What Is Peak Oil?

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Charles Morand

Peak Oil is a term that has become common currency in energy debates in last three years, due in large part to the spectacular rise in the price of crude between 2005 and the end of 2008. But what does Peak Oil actually mean and, more importantly, what do I mean when I use it in my articles?

In the purest and original sense of the term, Peak Oil refers to the point in time at which the rate of oil production (as measured, for instance, in barrels per day) peaks. This peak, according to the original theory, is then followed by a rapid and irreversible decline as attempts to extract more oil out of the ground run into the absolute geological limits of the resource. Wikipedia, as always, does a great job of explaining the theory of Peak Oil and provides a wealth of resources for those who would like to expand their knowledge further.

I do, on occasion, refer to Peak Oil in my articles, including one I wrote last week where I claimed that Peak Oil would be a powerful driver of gasoline prices in the next few years. Given how contentious this theory is, I wanted to clarify where I stood on it and how readers should interpret what I mean when they see those two words side-by-side in my posts.

Are we about to run into the absolute geological limits of oil in a way that won’t allow us to increase production going forward? I don’t know and I have nowhere near the appropriate level of knowledge to truly judge the data I see on this weekly. And frankly I don’t particularly care; humanity will hit that peak at one point or another and the exact timing is of very little relevance to me.

What is far more relevant is the price point (and time) at which we hit the economic – rather than the geological – peak: let’s call that Effective Peak Oil (EPO). EPO occurs where the marginal barrel of oil, which sets the price for all barrels of oil in the market, is so expensive that: (1) it triggers a process whereby governments, people and firms search for and find substitutes in a way that alters the structure of the economy and demand for oil forever and; (2) in the process, it also triggers a substantial economic shock. Does EPO look like a nice, smooth bell-shaped curve? Probably not, or at least not when plotted on a timescale relevant to most human beings (i.e. 60 to 90 years).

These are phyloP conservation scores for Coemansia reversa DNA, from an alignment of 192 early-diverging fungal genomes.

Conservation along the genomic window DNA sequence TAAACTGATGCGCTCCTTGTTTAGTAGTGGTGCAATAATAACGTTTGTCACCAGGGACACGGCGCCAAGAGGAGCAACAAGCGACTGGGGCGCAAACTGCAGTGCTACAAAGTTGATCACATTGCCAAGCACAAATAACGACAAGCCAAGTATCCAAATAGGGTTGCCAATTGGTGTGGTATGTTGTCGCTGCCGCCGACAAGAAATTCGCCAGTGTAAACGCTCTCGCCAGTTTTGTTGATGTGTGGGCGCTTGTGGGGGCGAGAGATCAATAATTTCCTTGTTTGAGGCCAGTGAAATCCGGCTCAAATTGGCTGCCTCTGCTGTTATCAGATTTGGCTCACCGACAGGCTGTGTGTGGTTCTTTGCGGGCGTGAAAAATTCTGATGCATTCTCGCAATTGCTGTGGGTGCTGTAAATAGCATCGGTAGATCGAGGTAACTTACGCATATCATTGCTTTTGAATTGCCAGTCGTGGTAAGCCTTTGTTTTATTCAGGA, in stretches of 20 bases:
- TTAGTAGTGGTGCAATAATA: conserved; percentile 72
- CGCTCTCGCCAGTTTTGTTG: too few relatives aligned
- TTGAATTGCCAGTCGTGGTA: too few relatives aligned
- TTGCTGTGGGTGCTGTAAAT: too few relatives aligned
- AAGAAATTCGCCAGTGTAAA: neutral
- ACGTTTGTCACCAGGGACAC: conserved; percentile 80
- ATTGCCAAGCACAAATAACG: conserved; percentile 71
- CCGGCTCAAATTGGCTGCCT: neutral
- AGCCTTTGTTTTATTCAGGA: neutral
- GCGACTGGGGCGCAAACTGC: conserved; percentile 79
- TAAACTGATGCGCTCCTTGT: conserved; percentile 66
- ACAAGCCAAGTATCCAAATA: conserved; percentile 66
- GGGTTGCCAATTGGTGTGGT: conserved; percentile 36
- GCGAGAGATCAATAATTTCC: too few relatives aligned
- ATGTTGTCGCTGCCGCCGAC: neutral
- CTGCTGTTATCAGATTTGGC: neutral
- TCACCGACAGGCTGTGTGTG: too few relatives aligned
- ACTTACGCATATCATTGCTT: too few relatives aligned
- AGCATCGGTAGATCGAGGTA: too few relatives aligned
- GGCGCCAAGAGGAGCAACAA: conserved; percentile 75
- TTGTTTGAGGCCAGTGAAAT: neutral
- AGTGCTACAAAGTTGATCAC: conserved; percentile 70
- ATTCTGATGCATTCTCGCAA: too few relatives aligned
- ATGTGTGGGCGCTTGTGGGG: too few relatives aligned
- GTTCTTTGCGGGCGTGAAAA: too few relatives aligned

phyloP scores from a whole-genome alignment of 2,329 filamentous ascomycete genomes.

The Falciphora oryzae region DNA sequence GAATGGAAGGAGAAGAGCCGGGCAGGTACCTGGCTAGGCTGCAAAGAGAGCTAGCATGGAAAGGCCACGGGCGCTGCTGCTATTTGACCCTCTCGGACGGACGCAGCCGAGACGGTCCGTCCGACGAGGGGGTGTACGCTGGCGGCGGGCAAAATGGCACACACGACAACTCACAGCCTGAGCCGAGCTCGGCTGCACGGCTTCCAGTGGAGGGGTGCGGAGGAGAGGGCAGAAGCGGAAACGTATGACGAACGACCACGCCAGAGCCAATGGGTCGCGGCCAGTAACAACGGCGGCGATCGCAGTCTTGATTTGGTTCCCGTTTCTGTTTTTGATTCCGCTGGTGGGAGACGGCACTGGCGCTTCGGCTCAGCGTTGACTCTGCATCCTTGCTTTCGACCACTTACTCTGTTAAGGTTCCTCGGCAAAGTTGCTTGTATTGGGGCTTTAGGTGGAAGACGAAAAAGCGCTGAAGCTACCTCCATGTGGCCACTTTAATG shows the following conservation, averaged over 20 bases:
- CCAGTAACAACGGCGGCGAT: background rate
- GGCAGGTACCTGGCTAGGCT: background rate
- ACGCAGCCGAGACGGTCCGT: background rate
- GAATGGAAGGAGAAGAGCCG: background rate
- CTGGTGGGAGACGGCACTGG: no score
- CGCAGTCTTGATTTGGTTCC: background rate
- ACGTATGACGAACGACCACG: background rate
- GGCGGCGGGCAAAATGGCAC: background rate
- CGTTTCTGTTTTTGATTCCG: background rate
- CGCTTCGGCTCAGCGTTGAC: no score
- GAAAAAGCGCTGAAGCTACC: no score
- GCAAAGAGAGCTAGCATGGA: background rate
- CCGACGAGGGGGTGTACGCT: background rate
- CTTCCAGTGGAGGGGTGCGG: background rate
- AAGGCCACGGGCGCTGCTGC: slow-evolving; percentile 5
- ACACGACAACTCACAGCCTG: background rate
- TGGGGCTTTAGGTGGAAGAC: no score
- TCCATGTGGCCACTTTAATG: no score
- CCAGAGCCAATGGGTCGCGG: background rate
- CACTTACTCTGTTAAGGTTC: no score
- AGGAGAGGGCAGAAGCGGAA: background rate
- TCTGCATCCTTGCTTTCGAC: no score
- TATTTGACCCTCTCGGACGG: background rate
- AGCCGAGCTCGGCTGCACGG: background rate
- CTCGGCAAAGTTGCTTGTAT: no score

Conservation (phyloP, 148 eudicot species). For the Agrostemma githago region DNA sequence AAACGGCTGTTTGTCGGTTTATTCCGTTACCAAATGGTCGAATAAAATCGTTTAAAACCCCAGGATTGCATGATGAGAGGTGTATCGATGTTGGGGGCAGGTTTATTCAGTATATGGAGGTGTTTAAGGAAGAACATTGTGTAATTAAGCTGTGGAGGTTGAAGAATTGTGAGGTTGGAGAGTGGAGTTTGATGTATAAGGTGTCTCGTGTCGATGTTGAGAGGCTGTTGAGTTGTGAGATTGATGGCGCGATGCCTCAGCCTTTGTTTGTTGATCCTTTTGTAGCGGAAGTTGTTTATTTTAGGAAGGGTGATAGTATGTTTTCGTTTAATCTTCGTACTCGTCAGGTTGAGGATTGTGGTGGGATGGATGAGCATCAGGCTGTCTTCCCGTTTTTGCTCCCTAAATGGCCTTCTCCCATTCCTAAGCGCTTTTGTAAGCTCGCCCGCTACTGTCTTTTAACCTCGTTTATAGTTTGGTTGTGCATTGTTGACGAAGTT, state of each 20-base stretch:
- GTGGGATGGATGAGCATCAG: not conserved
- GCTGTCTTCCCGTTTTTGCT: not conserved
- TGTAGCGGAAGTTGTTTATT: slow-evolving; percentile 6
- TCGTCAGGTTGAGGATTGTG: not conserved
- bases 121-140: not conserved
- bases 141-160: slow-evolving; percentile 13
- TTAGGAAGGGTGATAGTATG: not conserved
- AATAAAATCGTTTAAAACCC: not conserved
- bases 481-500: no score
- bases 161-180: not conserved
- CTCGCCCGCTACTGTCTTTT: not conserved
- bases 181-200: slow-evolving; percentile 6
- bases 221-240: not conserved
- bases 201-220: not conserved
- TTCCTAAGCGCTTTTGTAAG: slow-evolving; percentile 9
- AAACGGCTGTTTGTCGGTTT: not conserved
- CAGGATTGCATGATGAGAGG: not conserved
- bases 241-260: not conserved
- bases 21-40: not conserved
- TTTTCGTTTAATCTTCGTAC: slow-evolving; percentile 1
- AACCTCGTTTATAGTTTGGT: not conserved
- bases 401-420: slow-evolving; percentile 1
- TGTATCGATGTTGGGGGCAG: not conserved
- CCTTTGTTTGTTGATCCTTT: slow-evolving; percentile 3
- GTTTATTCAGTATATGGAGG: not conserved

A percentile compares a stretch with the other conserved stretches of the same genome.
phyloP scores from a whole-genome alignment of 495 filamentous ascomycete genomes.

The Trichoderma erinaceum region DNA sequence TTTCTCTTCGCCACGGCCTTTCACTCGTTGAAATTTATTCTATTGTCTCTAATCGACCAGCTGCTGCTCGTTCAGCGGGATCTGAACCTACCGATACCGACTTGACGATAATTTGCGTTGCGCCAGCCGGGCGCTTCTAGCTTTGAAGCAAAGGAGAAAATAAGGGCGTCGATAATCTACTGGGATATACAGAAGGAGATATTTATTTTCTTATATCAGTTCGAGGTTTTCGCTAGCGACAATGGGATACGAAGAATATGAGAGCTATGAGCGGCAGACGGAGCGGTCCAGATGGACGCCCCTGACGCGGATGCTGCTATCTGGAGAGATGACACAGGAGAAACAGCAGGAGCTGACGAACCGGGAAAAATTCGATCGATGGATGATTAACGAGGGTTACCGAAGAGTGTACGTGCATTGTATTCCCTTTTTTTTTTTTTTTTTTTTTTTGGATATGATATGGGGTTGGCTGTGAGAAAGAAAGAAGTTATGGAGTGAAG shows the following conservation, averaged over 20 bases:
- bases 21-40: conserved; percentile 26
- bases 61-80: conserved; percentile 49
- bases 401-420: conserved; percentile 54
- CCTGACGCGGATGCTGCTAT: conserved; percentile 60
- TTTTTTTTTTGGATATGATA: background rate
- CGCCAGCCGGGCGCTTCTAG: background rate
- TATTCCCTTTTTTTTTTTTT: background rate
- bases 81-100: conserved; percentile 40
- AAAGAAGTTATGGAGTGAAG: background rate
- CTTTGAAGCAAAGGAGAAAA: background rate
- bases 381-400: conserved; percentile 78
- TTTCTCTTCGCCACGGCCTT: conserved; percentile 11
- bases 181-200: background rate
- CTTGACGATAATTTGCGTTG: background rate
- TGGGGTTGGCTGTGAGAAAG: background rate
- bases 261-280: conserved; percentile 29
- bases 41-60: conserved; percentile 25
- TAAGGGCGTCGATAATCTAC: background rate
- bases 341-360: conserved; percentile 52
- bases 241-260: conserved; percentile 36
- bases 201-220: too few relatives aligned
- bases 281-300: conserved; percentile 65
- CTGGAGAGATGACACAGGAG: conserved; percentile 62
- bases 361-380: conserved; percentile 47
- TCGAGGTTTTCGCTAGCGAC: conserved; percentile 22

In the following interview he gave on CNBC last week (thanks to the Infectious Greed blog), Jeff Rubin, former Chief Economist at CIBC World Markets and author of the new book Why Your World Is About To Get A Whole Lot Smaller, sums up my thinking on this issue better than I ever could. His most memorable quote: “What we are running out of is oil we can afford to burn.”



  1. Have I been the only one to notice the urban sprawl caused by cheap gas? The adjustment Jeff Rubin talks about is going to be rough to say the least. Much turmoil I do see.

  2. Agreed Jock. When I speak of substitutes in my post I mean not only actual substitutes to oil, but also entirely new modes of economic and social organization.
    This can mean a whole host of things, including a reversal of suburbanization. The households already established in the burbs and that don’t have an alternative to commuting (e.g. work from home) will see their disposable wealth eroded in substantial ways by rising gasoline prices.
    The potential enormity of this problem is matched only by our policy-makers shortsightedness in their refusal to do anything meaningful about it. Luckily, as investors, we can make money from spotting this trend now while a majority of people still have their heads in the tar sands.

  3. In all likelihood “EPO” will be synonymous, practically speaking, with the peak in conventional oil. (i.e. the peak in crude oil, not including tar-sands, bio-fuels, etc.) Almost by definition, non-conventional sources are more expensive to produce. Therefore talking about “economic” instead of “geologic” peak oil is arguably a mere semantic game. The reality is likely that they are one and the same, or at least that the difference between the two is of little interest to non-experts. Indeed, one of the main messages of those who have raised peak-oil awareness is that economists have very mistakenly ignored the relationship of the economy to the natural world. This post seems to attempt to gloss over that interplay rather than acknowledge its importance.